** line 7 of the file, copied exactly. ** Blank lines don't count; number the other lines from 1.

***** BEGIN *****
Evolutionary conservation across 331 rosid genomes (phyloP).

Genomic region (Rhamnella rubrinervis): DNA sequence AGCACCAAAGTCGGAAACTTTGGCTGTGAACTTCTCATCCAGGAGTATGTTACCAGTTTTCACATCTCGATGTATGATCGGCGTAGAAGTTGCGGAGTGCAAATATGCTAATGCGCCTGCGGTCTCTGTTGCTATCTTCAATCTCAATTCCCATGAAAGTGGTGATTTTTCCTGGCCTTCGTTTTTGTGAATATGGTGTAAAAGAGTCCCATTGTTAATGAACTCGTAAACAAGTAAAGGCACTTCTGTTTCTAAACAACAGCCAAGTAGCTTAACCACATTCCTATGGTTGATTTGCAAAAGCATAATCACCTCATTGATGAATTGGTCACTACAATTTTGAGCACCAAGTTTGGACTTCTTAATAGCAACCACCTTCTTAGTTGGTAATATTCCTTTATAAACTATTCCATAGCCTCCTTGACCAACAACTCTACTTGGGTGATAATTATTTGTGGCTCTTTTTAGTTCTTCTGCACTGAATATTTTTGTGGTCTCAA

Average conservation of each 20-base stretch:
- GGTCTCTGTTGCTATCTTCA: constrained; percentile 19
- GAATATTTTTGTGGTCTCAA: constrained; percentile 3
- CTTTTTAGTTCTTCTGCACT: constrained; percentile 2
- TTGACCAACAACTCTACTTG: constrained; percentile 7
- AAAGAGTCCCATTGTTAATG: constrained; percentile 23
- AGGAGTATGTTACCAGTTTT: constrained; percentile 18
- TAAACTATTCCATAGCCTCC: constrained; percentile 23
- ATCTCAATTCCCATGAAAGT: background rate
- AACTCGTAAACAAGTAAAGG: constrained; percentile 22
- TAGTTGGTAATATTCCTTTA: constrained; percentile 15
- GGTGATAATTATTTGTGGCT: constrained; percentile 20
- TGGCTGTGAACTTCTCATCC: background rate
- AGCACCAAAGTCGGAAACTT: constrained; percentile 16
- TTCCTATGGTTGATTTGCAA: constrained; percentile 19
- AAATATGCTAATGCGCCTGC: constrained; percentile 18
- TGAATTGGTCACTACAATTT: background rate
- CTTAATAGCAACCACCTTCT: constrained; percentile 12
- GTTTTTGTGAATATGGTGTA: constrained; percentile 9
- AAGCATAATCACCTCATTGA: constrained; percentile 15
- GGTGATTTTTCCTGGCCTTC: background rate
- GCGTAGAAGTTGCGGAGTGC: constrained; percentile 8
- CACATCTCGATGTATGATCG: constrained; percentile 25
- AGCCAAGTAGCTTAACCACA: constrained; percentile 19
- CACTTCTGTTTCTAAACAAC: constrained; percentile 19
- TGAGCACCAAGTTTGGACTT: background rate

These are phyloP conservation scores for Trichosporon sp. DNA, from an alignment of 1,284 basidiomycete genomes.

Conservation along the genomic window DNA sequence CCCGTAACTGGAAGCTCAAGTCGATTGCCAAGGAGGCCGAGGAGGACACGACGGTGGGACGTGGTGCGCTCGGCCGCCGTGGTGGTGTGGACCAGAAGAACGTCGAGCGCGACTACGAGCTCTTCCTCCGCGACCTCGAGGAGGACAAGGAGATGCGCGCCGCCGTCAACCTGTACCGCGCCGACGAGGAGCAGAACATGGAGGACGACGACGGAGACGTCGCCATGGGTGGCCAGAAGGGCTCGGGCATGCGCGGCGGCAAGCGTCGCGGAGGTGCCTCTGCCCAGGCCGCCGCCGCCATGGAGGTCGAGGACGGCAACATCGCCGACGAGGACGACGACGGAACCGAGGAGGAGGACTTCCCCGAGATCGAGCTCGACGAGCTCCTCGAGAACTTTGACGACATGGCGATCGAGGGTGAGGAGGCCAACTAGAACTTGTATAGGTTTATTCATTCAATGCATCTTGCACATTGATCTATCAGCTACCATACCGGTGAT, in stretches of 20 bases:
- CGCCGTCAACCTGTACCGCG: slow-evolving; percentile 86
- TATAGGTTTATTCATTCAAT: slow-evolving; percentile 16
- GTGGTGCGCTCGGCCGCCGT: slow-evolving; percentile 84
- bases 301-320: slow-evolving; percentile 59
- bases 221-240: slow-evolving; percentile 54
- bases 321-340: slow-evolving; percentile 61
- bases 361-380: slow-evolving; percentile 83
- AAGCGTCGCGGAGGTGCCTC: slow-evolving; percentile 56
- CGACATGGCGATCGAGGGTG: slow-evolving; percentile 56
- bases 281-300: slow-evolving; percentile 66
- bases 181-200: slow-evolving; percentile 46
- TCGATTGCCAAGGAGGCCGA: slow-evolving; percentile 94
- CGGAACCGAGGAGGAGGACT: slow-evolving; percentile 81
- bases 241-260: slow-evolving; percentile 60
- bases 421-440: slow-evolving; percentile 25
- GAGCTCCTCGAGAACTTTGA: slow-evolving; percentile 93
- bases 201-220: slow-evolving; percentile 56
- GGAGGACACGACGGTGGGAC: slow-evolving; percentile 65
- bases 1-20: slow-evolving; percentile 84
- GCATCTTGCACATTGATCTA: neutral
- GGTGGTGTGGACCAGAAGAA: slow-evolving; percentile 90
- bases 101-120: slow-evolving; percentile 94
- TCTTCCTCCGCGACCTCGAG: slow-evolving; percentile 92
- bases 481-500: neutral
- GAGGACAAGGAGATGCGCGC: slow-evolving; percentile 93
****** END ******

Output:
- TTGACCAACAACTCTACTTG: constrained; percentile 7